All Dressed Up With Nowhere to Go, Part 4 - Costly Logistical Headaches for Permian Crude E&Ps

Large-scale and well-funded producers in the Permian have built dedicated gathering systems and signed up for pipeline-takeaway options to keep their barrels moving to markets at the Gulf Coast and Cushing. For the most part, smaller producers don’t have the same options, for a variety of reasons. More and more, barrels from outside the core areas of the Permian are competing for the last bits of pipeline space and producers are being forced to rely more heavily on Permian trucking companies to help keep their crude flowing. Truckers are being asked to make less desirable, less economical and longer hauls, and are passing those costs back to the producer. With pipeline takeaway capacity maxed out, trucking capacity is being pushed to the limit too, with several potential upstream impacts. Today, we look at trucking options for smaller producers in second-tier production areas, the impact of boom-bust cycles on trucking companies and what tight trucking capacity means for the basin as a whole.

NATGAS Permian Report

The NATGAS Permian Report is a weekly natural gas fundamentals analysis focusing entirely on the key market drivers within the Permian basin. The report contains details and forecasts around natural gas production, demand, and pricing. It offers a summary of pipeline outflows and capacities from the Permian to neighboring regions, outlining the key shifts in flows to the West, MidCon, and Texas intrastate markets. 
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In Part 1 of this series, we discussed the recent blowout in differentials between crude oil at Midland and crude in Cushing and the Gulf Coast widening spreads that were a result of massive and sustained production growth in the Permian and a lack of significant new takeaway capacity until 2019. In Part 2, we looked at smaller exploration and production companies (E&Ps), which are taking a more active approach in developing and thereby proving the value of more economically challenging “Tier 2” acreage. These new Tier 2 production trends are adding incremental production to the glut of crude in the basin and forcing producers to compete even harder for any and all available takeaway capacity. In Part 3, we discussed the challenges these smaller producers face without dedicated gathering systems or firm space on takeaway pipes. Today, we’ll get even closer to ground level and explore the potential impacts of Permian producers relying heavily on trucking operations to move their crude.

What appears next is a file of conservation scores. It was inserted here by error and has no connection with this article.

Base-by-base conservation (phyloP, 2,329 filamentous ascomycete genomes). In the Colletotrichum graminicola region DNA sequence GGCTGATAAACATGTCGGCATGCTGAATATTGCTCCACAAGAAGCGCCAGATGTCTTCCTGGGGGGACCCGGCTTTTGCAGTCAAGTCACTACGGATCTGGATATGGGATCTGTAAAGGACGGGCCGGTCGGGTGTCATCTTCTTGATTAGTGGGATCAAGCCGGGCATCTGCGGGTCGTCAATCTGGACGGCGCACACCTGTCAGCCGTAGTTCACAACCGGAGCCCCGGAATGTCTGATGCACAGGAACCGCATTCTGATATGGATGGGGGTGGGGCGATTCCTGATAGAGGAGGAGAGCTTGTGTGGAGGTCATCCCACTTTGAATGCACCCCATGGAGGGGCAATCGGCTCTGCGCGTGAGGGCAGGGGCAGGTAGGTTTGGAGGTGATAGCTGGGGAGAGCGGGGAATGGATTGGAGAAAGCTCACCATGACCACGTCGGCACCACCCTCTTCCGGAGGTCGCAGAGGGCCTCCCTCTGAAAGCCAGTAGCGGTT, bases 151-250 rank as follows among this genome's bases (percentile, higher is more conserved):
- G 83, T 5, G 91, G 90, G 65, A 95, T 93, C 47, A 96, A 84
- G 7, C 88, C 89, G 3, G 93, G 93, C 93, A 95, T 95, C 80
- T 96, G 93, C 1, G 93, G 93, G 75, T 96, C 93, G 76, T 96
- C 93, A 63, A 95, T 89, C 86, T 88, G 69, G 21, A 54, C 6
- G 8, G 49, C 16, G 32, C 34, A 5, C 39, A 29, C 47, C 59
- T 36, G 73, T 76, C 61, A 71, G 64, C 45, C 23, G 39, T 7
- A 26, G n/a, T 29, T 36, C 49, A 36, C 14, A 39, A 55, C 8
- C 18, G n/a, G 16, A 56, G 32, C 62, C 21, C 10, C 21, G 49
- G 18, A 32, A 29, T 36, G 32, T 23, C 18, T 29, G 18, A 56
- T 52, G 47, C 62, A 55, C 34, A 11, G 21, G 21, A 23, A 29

Before we do, though, we’ll provide a brief update on the latest developments things are changing by the day or even by the hour, it seems. First, as shown in Figure 1, the differentials between West Texas Intermediate (WTI) at Midland and Cushing (blue line) and between WTI-Midland and Magellan East Houston (MEH) crude at the Gulf Coast (orange line) widened significantly this week putting the Midland-Cush spread at $8/bbl as of Wednesday (April 25, 2018) and the Midland-MEH spread at $10.10/bbl the same day. And forward markets suggest these disturbingly wide differentials (for Permian producers, at least) may be hanging around for several months as rising Permian production overwhelms static pipeline takeaway. [We should note that the prices being paid for crude in Permian production areas are lower than at the Midland hub itself in order to cover trucking and shuttle-pipeline transportation costs to Midland we hear prices are $4 to $8/bbl less than the Midland posting at the lease in the Delaware Basin and $1 to $3/bbl less than the Midland posting at the lease in the Midland Basin. In other words, producers are taking huge hits.]

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